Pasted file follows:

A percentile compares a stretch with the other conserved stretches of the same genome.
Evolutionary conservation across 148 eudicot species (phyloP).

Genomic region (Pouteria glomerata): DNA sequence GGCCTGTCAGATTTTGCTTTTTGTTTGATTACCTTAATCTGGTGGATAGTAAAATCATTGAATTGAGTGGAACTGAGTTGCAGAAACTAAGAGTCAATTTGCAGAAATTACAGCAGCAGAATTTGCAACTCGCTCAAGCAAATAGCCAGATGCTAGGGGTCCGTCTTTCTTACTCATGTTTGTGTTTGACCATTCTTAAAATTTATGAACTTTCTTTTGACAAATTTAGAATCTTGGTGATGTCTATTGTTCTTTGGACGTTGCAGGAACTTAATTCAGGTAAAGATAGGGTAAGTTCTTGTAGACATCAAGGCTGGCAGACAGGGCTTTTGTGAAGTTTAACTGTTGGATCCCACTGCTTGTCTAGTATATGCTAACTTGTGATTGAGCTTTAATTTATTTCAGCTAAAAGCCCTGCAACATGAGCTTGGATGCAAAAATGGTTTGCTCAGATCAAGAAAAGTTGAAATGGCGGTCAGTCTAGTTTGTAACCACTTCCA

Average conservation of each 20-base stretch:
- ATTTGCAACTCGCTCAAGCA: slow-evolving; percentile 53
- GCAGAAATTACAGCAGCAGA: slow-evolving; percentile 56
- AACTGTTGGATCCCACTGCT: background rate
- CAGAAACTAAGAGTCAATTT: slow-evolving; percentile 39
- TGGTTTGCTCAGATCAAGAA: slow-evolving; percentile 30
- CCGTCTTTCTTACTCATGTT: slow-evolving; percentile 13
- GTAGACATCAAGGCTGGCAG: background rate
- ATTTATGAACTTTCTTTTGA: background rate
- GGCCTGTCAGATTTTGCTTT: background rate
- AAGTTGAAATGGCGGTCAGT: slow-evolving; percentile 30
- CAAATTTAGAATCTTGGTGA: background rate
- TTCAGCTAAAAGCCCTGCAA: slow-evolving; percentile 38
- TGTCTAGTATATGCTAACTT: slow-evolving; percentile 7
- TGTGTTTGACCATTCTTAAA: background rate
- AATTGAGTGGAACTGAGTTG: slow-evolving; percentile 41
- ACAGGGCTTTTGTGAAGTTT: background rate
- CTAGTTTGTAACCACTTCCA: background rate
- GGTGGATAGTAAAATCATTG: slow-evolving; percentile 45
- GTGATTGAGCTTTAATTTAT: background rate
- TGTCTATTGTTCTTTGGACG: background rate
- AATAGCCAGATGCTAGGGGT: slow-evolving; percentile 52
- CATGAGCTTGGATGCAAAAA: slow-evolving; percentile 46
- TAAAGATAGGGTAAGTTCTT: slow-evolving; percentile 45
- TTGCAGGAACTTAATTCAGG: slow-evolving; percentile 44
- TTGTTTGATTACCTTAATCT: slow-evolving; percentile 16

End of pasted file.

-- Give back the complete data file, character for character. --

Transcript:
A percentile compares a stretch with the other conserved stretches of the same genome.
Evolutionary conservation across 148 eudicot species (phyloP).

Genomic region (Pouteria glomerata): DNA sequence GGCCTGTCAGATTTTGCTTTTTGTTTGATTACCTTAATCTGGTGGATAGTAAAATCATTGAATTGAGTGGAACTGAGTTGCAGAAACTAAGAGTCAATTTGCAGAAATTACAGCAGCAGAATTTGCAACTCGCTCAAGCAAATAGCCAGATGCTAGGGGTCCGTCTTTCTTACTCATGTTTGTGTTTGACCATTCTTAAAATTTATGAACTTTCTTTTGACAAATTTAGAATCTTGGTGATGTCTATTGTTCTTTGGACGTTGCAGGAACTTAATTCAGGTAAAGATAGGGTAAGTTCTTGTAGACATCAAGGCTGGCAGACAGGGCTTTTGTGAAGTTTAACTGTTGGATCCCACTGCTTGTCTAGTATATGCTAACTTGTGATTGAGCTTTAATTTATTTCAGCTAAAAGCCCTGCAACATGAGCTTGGATGCAAAAATGGTTTGCTCAGATCAAGAAAAGTTGAAATGGCGGTCAGTCTAGTTTGTAACCACTTCCA

Average conservation of each 20-base stretch:
- ATTTGCAACTCGCTCAAGCA: slow-evolving; percentile 53
- GCAGAAATTACAGCAGCAGA: slow-evolving; percentile 56
- AACTGTTGGATCCCACTGCT: background rate
- CAGAAACTAAGAGTCAATTT: slow-evolving; percentile 39
- TGGTTTGCTCAGATCAAGAA: slow-evolving; percentile 30
- CCGTCTTTCTTACTCATGTT: slow-evolving; percentile 13
- GTAGACATCAAGGCTGGCAG: background rate
- ATTTATGAACTTTCTTTTGA: background rate
- GGCCTGTCAGATTTTGCTTT: background rate
- AAGTTGAAATGGCGGTCAGT: slow-evolving; percentile 30
- CAAATTTAGAATCTTGGTGA: background rate
- TTCAGCTAAAAGCCCTGCAA: slow-evolving; percentile 38
- TGTCTAGTATATGCTAACTT: slow-evolving; percentile 7
- TGTGTTTGACCATTCTTAAA: background rate
- AATTGAGTGGAACTGAGTTG: slow-evolving; percentile 41
- ACAGGGCTTTTGTGAAGTTT: background rate
- CTAGTTTGTAACCACTTCCA: background rate
- GGTGGATAGTAAAATCATTG: slow-evolving; percentile 45
- GTGATTGAGCTTTAATTTAT: background rate
- TGTCTATTGTTCTTTGGACG: background rate
- AATAGCCAGATGCTAGGGGT: slow-evolving; percentile 52
- CATGAGCTTGGATGCAAAAA: slow-evolving; percentile 46
- TAAAGATAGGGTAAGTTCTT: slow-evolving; percentile 45
- TTGCAGGAACTTAATTCAGG: slow-evolving; percentile 44
- TTGTTTGATTACCTTAATCT: slow-evolving; percentile 16